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US Flag vs. Cinco de Mayo

Updated on September 19, 2014
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Banned on May 5

In case you didn't know about this story, I'll post the a couple news story links. I'm not here to focus on the events leading up to the ban, rather to talk about the ban itself. Quite frankly, this could could involve any pubic property and any banning of the US flag and my opinion would still be the same. If you are offended by the American flag, even if someone is hoping to make a statement against you with it, I have absolutely no sympathy for you. Unless they tied you up with the flag or burned one on your property, then please stop wasting everyone's time with being offended by the sight of flag of the country you are in. Banning something as obviously patriotic as the flag for any reason is just as good as kowtowing to whoever is louder at being a self proclaimed victim. It's always much easier to deal with the people it's easier to say no to, rather than confront the real problem.

Where does it end?

Let's go with their logic for just a minute here and say that it was the right thing to do because they feared for the students safety. Then what if the Hispanic students were offended the next day? Do they win again? What if they didn't want to ever see a US flag anywhere? Would the school just take them all down? What if they were offended by English, doing homework, or students who wore short sleeves? Where does this stupidity end? If it was all about safety, no matter how ridiculous the reasoning was, then it must apply to everything. Clearly we would think that makes no sense, just as does banning the US flag on Cinco de Mayo out of safety concerns. It's one thing to have this flimsy rationalization about safety, but then to not take that same logic and apply it uniformly is embarrassing. Even so, how can one not have the reaction that, in this situation, the US is taking a backseat to special interest groups?

Double standard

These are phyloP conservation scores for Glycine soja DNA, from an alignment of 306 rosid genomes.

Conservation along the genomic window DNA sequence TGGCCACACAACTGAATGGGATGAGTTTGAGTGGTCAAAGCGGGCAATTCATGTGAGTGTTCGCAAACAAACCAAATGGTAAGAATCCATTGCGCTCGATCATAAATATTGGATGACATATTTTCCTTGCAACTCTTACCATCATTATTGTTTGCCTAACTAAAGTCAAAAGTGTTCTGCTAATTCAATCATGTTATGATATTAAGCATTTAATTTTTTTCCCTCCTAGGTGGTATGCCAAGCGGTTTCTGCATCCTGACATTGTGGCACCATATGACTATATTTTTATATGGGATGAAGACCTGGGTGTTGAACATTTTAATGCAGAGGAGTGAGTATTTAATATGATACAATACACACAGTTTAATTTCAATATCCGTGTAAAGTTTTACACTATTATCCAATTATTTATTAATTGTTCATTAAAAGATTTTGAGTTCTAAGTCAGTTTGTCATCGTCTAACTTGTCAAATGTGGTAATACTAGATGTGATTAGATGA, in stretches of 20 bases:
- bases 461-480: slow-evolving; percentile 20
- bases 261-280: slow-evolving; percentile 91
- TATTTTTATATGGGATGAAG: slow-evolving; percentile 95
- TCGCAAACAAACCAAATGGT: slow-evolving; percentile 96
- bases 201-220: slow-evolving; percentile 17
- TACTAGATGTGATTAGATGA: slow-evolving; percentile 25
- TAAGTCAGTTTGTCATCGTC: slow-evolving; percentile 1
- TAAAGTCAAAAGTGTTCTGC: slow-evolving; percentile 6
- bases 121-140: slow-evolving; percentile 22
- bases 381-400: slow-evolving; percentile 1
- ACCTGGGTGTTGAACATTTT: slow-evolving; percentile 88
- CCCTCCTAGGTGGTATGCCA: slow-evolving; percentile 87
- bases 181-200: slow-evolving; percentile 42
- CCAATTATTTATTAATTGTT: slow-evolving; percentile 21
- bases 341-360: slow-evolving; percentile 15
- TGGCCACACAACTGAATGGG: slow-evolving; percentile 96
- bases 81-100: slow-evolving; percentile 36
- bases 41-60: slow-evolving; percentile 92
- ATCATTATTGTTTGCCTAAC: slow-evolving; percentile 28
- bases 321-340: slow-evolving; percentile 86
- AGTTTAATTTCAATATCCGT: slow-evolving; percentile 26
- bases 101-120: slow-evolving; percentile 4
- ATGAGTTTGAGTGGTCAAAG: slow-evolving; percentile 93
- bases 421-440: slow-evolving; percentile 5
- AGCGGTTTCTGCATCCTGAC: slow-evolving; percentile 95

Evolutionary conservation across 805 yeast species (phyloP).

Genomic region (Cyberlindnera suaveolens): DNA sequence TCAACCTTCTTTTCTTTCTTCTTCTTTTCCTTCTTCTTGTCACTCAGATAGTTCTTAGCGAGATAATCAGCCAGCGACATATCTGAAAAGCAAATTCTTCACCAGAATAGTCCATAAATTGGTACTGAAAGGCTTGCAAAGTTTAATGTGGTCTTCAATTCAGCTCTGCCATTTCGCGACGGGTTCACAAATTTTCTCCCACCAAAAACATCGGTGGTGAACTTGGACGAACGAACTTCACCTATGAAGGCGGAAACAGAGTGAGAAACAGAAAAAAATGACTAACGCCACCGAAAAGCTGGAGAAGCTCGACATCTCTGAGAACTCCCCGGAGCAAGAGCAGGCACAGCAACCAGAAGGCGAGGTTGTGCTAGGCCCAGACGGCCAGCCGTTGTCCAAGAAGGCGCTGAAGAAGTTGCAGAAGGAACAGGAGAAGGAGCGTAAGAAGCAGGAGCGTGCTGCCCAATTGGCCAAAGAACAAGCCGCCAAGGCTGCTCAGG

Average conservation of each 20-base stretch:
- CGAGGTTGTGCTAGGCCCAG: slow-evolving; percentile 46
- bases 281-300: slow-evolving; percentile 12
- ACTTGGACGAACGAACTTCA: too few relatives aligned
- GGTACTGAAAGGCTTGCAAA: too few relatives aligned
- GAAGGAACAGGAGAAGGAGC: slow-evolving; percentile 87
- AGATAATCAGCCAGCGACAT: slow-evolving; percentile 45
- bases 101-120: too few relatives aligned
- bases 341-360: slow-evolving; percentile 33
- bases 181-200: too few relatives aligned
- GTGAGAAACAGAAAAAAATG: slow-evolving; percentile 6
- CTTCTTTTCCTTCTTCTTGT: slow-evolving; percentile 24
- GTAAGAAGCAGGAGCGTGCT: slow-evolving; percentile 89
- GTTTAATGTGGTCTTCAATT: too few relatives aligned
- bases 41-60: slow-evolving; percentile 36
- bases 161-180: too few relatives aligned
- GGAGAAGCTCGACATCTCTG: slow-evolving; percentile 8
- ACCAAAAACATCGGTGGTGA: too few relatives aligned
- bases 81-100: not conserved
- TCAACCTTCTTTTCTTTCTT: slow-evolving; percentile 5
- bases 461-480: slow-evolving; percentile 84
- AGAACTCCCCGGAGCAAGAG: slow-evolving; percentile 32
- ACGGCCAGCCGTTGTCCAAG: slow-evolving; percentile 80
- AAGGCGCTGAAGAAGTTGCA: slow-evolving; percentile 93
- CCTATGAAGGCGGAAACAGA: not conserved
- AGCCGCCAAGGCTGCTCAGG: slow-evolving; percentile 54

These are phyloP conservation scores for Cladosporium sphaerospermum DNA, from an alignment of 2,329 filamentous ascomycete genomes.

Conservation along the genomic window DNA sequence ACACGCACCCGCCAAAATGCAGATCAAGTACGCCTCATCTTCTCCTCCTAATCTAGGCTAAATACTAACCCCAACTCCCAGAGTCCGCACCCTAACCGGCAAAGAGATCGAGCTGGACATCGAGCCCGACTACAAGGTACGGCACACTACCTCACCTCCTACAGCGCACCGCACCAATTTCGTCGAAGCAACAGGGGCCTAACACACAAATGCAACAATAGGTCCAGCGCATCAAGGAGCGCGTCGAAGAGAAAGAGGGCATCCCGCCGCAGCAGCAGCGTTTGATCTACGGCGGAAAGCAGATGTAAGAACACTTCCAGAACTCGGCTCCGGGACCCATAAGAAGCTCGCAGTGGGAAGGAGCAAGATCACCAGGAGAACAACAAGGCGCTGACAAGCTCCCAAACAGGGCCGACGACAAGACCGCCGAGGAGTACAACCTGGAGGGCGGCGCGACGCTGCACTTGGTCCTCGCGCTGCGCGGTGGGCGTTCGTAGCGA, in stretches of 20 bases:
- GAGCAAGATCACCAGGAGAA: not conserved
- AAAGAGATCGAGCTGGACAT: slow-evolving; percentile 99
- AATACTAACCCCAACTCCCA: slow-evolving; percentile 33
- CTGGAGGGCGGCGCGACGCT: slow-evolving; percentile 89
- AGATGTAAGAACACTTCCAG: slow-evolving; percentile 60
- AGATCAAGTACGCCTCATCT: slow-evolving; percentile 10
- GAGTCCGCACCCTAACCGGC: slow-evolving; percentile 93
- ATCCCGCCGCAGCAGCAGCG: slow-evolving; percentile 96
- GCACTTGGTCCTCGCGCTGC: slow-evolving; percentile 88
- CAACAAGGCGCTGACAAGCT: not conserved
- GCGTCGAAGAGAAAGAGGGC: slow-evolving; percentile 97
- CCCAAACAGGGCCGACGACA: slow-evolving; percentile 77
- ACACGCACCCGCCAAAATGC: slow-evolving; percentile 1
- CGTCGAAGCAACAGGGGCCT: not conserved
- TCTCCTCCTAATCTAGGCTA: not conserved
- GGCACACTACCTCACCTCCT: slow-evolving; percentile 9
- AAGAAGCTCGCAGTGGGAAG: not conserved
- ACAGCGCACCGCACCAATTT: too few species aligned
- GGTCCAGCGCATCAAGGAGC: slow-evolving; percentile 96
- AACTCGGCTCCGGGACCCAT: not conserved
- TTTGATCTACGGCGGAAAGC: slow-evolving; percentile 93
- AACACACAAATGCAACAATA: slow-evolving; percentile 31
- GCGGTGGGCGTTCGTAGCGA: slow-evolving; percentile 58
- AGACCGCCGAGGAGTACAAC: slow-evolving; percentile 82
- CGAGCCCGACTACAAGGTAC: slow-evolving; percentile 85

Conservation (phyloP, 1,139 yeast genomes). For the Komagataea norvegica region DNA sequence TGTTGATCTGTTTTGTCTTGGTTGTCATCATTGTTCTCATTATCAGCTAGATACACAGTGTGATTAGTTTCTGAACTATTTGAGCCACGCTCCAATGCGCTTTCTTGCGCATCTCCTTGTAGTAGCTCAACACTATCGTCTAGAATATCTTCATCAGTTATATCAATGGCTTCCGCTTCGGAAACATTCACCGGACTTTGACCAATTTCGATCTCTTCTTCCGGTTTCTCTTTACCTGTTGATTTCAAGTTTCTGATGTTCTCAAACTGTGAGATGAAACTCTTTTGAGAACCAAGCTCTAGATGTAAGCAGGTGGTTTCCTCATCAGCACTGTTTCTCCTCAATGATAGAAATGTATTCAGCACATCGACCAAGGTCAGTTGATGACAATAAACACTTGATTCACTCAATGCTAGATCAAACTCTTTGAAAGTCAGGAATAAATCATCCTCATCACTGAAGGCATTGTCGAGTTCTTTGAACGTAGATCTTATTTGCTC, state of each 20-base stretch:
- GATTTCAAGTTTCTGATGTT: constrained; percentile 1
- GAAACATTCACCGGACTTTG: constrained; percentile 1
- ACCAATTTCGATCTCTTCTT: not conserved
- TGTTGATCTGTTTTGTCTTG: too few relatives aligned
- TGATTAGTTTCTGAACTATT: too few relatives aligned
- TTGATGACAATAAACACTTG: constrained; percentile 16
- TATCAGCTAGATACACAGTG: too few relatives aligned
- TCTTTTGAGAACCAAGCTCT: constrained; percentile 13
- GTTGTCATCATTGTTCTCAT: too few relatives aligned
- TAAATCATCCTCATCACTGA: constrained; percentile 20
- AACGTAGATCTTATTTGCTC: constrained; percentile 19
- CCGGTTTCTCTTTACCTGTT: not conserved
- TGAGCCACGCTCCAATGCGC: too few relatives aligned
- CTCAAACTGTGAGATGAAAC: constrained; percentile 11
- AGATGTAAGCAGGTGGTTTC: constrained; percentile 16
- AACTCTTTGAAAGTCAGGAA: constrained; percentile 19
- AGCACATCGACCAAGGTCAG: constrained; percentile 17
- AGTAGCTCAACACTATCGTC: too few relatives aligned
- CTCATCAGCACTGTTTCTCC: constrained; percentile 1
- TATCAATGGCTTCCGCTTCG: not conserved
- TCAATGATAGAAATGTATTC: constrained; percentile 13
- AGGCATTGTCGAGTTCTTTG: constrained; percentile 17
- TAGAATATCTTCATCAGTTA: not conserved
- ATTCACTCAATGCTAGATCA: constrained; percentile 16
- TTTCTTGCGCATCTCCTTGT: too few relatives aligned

Here's an important question to ask to make sure there's a consistent ideology; if the white students are offended and make threats when they see a Mexican flag, would the school do the exact same thing? I doubt that very much. I would love for on Independence Day or any other day, for there to be a big uproar against seeing a foreign country's flag. Then have the media portray it as offensive for those same people to not respect the US flag and Americans. Finally, for there to be a banning of the foreign flags and everyone just accepts it. That would never happen under any circumstances. When it comes to other flags or ethnic pride, no one will ever say no to them, at least not the government. Not a chance will it ever be highly disrespectful for a foreigner to celebrate their own nationality in this country. But if you are white or want to relish in the American flag, they will shut you down if another group doesn't like it. It really gives you that warm and fuzzy feeling about how we're all going to get along with each other so well in the future...

Whoever is most offended

That seems to be a major component here. Even outside of schools, free speech and expression comes down to being permissible until someone claims they are offended, then it's over. The sad part is, we're not talking about things that would generally be considered truly offensive. No explicit language, no graphic images, no actual threats (except the ones directed at the flag wearers). Just an American flag, and someone being offended. That's enough for the courts, which are supposed to be impartial and rectify incredibly bad policies, to side against the flag. I bet all the veterans out there are disgusted. I bet most non veterans are too. Even though this ruling is only supposed to be for a public school, you really have to consider the people that want this extended for all public and maybe even private property. I can't wait for the day when someone sues their neighbor for racism after they put up an American Flag on Cinco de Mayo.

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